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City of Brentwood Sewer Issues

In late 2013 the City of Brentwood commissioned a sewer study to determine, as originally stated in the Purposes Section, how much additional commercial development could be done after Brentwood is built out.  A final draft of the study, delivered to the City in February of 2014, confirmed Brentwood is at a critical point whereby enough sewer capacity is not available for complete build out and sewer capacity for additional development in the Town Center/C-4 area, if continued, would have to be robbed from landowners with undeveloped property in other parts of the City.  The report stated C-4 type development uses at least twice as much sewer capacity as other development types.  If Town Center/C-4 commercial development is abandoned and Brentwood returns to development in the manner in which it was originally planned there is still time to avoid massive expenses associated with replacing or upgrading our sewer infrastructure.

It is troubling that City Officials manipulated the original draft of the sewer report to remove important warnings and recommendations from the engineers who completed to the study in order to purposely withhold this information from citizens and our Commissioners, who are our elected representatives to make decisions about the long term future of Brentwood.  You are encouraged to review the attached original version of the report, the April 18 edited version and the edited final copy certified June 4, 2014 for distribution.

To save time, below is a summary of some of the key issue which were ignored, deleted, modified or restated in order to give the casual reader of just the Executive Summary or Conclusion Sections of the final certified sewer report a rosy picture that Brentwood has plenty of future sewer capacity.

1)          Redevelopment of the Town Center and Expanded C-4 Areas was omitted from the study summaries.

The engineers confirmed the study was constructed using an assumption the Town Center and Expanded C-4 Areas are totally built out and would not be redeveloped at a higher density.  However, the majority of commercial redevelopment in Brentwood has been in the Town Center and Expanded C-4 Areas.  The Mooreland Mansion is being converted to a Hilton Garden Inn.   City Park buildings will require additional sewer capacity.  Plans were also recently announced for a five story hotel on the vacant property in Town Center across from the lawnmower shop.  These are all examples of redevelopment in the general Town Center/C-4 area.  Additional erroneous assumptions were made starting on page 23 of the final version of the report.   This section discusses the Town Center/C-4 Area and states falsely “the footprint of an office or retail building can only occupy 30% of a site”.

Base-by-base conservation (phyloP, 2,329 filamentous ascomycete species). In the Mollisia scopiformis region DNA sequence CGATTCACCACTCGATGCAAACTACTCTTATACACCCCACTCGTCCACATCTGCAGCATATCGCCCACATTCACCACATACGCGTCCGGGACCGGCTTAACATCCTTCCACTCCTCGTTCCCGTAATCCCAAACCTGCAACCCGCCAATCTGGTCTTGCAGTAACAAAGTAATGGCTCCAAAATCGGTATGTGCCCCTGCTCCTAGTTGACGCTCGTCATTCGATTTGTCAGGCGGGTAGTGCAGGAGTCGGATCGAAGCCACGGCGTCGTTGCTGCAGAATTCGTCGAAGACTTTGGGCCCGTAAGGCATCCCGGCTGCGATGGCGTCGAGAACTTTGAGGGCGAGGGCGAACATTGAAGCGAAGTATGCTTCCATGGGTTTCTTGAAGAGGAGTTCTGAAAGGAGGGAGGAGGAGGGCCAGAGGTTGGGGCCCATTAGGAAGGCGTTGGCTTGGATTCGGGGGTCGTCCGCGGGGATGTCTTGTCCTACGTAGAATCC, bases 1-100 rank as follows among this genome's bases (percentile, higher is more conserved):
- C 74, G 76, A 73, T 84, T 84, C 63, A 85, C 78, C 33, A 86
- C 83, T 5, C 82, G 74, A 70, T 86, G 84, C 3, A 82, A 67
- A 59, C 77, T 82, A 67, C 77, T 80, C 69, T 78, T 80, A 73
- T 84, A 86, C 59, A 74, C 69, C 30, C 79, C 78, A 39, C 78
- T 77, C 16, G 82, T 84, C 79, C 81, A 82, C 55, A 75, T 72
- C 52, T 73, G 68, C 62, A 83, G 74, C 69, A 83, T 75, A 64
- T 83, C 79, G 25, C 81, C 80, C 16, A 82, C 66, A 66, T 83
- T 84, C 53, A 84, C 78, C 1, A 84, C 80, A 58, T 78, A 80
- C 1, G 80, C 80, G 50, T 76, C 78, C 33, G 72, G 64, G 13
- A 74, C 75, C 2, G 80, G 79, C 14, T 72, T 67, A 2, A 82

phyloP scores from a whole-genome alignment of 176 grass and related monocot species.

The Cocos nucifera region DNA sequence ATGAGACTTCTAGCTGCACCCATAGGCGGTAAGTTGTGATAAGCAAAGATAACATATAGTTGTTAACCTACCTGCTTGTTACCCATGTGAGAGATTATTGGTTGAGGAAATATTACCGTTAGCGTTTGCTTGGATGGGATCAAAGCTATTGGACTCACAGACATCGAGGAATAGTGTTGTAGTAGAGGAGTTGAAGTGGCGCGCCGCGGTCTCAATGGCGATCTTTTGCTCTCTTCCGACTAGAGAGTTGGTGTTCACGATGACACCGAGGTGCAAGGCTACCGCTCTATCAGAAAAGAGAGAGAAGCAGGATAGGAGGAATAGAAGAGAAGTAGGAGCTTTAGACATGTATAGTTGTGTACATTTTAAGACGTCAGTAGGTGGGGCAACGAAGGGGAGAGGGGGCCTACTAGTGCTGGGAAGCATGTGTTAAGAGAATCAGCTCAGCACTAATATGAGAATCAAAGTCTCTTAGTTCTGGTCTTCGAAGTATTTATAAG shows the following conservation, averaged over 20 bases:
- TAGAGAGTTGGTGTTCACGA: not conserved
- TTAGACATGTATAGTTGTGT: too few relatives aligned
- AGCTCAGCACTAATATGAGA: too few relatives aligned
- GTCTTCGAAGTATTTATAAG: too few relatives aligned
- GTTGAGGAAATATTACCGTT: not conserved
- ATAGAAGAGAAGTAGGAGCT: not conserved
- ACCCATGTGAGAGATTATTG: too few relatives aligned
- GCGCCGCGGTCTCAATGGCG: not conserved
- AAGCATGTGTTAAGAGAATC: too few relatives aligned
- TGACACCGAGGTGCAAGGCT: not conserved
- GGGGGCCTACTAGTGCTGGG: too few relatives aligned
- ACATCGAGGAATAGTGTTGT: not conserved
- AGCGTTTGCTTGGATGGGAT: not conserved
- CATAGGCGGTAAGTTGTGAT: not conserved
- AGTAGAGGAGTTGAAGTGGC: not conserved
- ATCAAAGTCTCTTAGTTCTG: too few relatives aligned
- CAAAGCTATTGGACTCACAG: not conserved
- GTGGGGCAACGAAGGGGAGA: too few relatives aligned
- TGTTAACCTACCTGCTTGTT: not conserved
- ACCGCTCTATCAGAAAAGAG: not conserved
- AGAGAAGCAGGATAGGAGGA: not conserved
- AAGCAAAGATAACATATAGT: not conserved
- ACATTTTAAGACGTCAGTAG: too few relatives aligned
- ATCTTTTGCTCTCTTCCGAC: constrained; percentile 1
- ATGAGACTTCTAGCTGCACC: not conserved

The report also assumes “…all potential office development is three stories tall and retail development is one story tall”.  These are restrictions In C1, C-2 and C-3 Zoning, but not Town Center/C-4 Zoning.  The fact the study is based on these type of false assumptions means our actual situation relative to sewer capacity is far worse than the final certified version of the study indicates.   It is hard to conceive that citizens paid for a sewer study which did not mention the words Town Center or C-4 in either the Executive Summary or Conclusion Sections of any of the report versions.  City officials could have corrected these false assumptions, which skewed results toward more available capacity, in the multiple revisions of the report which occurred.  However, they failed to do so even though considerable effort was spent modifying other points which were not favorable toward additional development.


2)    In the Conclusion Section of the initial draft HD Engineers recommended the City consider a “building moratorium”, yet in future versions this was deleted.

3)    In the Conclusion Section of the initial draft HD Engineers state “…a record of sewer use should be maintained and sewer availability should be verified for each proposed development.”  This important recommendation was deleted from future revisions of the report.

4)    In the initial draft of the sewer report, on page 6, one of the stated purposes of the study was to determine “How does the development of the Turner Property impact the sewer capacity?”  This stated purpose was removed from the final version of the report.

In fact, any reference to the Turner Property (Section D) was expunged from the final version of the report, even though it was an important enough factor for the City to devote one whole page to this piece of property in the 2020 Plan.  The section which was deleted included an additional recommendation by the engineers which states “…any proposal presented for the development of this property will require an in depth analysis to ensure the requested sewer demand does not exceed the capacity of the system relative to the agreement with Metro Nashville.” (Metro Nashville processes Brentwood’s sewage)

Why was the sewer report modified to reflect a more positive outlook relating to sewer capacity?  Who is responsible for this action?  These are important questions citizens should ask their elected representatives.  This is not the kind of transparency in government Brentwood citizens deserve.  It is time to hold our elected officials and city staff responsible for the impact irresponsible and uncontrolled development is having on our quality of life.